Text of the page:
Socialist policies have a way of freezing their object at a point in time, like taking a snapshot. Take, for example, laws intended to give workers a better income. European governments have been doing this for years, making their companies uncompetitive and raising barriers to new workers. That’s why youth unemployment is so high. Chart by Reuters.
They start with good intentions, of course. Everybody wants workers to have a better wage, time off, health care, and early retirement. There’s a moral hazard, though. Politicians can pass these laws all day long, because they don’t have to bear the costs. They will compete to befriend the working class and, whatever level of largesse might be appropriate, they will overshoot.
Wherever there is a good intention, there must be a tradeoff. Policy is all about balance. If you can’t see the tradeoff, then you haven’t understood the problem (or you have succumbed to a moral hazard).
We think France has the most absurd labor laws – see here, here, and here – though Italy may be worse. When companies can no longer support their “social charges,” they’re not allowed to reduce staff. Like a snapshot, socialist policies froze Europe’s workforce at a point in time. Those who are in, are locked into the good life ‘til retirement. Young workers are locked out.
If you’re a hardcore socialist, you may feel that companies should bear unlimited social costs. Any profit above zero means that workers are being exploited. If “the people” owned the means of production, then every penny could go to the workers. Wherever this has been tried, unfortunately, the result has been a freeze-frame economy.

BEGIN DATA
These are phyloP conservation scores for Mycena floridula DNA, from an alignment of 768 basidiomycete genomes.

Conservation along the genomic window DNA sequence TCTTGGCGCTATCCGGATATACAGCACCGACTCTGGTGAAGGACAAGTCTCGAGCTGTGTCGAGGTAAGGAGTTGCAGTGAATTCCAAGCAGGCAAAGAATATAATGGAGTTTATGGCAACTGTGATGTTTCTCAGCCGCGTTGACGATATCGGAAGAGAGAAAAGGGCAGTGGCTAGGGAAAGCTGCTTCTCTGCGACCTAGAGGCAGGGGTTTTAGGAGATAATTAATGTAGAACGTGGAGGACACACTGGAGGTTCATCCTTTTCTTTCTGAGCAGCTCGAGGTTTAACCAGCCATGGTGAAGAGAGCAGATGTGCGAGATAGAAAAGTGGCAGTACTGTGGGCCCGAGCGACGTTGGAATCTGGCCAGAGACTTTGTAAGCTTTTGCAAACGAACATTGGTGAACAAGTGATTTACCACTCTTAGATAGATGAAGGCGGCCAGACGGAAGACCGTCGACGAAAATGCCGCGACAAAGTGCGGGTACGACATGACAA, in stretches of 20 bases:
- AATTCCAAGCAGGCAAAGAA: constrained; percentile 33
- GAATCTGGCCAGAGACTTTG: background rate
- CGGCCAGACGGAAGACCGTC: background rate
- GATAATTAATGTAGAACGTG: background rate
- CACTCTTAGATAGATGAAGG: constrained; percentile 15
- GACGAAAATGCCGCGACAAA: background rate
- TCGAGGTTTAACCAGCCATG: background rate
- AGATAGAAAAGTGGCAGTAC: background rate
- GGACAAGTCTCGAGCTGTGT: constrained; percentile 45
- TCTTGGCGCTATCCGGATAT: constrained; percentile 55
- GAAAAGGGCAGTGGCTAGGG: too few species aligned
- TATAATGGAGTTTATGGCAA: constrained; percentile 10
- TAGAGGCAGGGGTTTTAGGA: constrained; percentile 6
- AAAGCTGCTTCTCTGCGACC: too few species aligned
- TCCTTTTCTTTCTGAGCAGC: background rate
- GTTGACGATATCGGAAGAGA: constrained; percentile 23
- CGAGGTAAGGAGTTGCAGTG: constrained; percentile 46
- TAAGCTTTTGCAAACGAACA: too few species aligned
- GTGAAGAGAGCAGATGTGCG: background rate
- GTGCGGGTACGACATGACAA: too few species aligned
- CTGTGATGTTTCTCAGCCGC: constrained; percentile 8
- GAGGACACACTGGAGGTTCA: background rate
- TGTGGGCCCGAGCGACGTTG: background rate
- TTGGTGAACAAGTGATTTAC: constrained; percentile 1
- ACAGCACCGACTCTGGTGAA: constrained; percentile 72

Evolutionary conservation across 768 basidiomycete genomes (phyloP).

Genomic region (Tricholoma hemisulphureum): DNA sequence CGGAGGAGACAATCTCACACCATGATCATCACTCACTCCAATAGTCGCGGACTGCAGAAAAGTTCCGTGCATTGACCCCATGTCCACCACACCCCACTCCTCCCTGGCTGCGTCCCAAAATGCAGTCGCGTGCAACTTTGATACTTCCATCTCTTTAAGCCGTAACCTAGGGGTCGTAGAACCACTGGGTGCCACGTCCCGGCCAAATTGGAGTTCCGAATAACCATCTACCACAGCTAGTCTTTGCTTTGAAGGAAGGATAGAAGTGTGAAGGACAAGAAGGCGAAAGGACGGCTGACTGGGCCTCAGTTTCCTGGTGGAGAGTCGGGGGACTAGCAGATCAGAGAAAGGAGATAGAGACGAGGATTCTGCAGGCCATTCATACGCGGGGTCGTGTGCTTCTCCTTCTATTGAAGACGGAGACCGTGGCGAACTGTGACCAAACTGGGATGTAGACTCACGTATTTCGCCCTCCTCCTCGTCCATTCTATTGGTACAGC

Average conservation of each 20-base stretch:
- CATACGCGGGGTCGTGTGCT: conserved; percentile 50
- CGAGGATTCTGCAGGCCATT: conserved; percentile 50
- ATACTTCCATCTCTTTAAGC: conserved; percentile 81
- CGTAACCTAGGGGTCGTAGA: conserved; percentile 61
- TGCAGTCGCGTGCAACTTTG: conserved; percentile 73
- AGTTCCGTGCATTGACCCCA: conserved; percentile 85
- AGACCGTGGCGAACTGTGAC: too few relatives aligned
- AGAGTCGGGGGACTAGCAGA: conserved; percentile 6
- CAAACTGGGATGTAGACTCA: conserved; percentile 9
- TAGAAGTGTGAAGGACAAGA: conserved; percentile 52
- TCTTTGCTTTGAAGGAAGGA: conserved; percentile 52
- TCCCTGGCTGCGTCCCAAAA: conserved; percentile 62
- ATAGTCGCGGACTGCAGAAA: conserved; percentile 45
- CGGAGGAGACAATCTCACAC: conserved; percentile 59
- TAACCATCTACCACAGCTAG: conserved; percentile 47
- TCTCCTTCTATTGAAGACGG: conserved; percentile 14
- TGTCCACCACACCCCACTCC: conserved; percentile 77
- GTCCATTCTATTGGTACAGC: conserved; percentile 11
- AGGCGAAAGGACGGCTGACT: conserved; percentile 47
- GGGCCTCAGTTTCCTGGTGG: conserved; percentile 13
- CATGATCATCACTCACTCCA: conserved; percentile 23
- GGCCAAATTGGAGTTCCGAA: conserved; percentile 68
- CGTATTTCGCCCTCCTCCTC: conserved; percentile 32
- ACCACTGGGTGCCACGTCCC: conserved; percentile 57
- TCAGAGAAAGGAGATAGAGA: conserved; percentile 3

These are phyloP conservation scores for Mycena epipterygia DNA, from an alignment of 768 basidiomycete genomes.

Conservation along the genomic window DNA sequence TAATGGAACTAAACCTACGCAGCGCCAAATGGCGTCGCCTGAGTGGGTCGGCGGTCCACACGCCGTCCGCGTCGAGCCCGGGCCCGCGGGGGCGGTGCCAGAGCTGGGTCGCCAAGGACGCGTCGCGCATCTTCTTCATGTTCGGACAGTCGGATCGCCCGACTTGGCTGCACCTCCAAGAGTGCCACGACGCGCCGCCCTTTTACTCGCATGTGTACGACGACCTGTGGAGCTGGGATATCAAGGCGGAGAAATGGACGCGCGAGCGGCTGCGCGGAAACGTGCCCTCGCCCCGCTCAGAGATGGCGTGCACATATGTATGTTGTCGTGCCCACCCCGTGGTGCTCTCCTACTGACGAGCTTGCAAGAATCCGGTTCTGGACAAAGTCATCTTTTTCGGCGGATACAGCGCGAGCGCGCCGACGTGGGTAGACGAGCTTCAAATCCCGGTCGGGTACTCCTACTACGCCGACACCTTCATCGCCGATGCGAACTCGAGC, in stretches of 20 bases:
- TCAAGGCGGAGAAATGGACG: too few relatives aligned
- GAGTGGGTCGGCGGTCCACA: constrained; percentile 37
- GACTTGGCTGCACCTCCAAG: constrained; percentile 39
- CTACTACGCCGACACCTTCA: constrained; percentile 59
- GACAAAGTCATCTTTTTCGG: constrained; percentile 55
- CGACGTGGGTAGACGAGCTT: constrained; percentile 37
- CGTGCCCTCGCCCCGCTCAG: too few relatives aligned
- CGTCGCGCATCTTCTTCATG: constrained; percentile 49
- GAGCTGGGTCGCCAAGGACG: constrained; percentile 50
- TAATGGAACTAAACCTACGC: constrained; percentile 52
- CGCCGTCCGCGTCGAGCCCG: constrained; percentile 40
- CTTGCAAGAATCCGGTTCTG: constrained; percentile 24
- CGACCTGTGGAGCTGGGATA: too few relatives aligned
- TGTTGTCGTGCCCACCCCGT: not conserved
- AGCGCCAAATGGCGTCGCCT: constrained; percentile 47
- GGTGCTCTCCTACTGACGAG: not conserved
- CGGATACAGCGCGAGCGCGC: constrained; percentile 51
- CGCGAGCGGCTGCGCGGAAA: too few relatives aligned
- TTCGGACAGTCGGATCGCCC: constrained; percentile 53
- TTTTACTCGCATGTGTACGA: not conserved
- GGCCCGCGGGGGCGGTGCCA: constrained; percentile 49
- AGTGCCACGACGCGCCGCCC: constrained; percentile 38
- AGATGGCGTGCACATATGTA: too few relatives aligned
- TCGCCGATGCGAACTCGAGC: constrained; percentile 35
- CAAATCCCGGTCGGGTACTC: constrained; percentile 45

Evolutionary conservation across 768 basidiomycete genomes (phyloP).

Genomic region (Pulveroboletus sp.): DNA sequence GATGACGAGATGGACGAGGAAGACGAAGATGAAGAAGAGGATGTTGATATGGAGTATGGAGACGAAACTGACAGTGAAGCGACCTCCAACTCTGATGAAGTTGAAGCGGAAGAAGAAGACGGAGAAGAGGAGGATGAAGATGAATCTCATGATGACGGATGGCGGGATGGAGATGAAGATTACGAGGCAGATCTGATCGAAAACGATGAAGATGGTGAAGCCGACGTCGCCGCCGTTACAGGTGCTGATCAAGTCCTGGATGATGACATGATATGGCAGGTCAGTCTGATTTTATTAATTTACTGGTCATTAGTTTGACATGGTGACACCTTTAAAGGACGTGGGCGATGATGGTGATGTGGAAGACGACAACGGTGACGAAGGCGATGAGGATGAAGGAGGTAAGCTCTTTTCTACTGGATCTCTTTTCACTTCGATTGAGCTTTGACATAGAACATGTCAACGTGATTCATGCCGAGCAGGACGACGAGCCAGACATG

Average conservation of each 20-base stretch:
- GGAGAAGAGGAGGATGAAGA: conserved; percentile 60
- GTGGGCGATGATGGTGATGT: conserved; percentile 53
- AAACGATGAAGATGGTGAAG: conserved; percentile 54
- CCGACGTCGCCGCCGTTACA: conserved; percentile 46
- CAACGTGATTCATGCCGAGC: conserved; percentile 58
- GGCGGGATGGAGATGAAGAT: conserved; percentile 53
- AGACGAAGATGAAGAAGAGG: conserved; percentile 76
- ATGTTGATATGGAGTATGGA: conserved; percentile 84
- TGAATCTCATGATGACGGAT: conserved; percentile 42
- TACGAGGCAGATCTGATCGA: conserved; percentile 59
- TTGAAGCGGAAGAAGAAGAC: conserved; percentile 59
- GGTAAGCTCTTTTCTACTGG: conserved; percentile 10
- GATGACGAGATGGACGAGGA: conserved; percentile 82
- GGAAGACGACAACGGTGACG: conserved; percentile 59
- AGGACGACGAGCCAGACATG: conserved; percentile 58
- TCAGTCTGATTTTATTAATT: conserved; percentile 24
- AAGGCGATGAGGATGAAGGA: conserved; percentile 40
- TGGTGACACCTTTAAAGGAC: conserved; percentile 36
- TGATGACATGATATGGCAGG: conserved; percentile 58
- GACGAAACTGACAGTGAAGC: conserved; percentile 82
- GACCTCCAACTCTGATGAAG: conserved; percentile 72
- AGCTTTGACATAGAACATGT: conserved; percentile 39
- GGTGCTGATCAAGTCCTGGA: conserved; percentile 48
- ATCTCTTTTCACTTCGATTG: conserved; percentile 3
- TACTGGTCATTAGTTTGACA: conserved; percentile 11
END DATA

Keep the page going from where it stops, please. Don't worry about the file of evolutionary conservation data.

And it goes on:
At the time of the revolution, the Russian economy was all primary production and a little heavy industry. The new Soviet government took ownership of mines, farms, dams, steel mills and crude factories – all labor intensive, the best possible industries for socialism.
Fifty years later, it was the same grainy photograph. Outside the Soviet Union, steel production moved to electric mini mills, farmers enjoyed the “green revolution,” Shockley invented the transistor, and Sony gave us the Walkman. In the free world, competition drove innovation and human progress.
The causes and effects of the Soviet tragedy are well known, and we needn’t go into details. Our purpose is to show a general rule, which is that socialists invariably look at history synchronically. They seek to protect today’s workers in today’s economy – preserving them in aspic, as it were – and they end up condemning the workers of tomorrow.
See also: Second Class Workers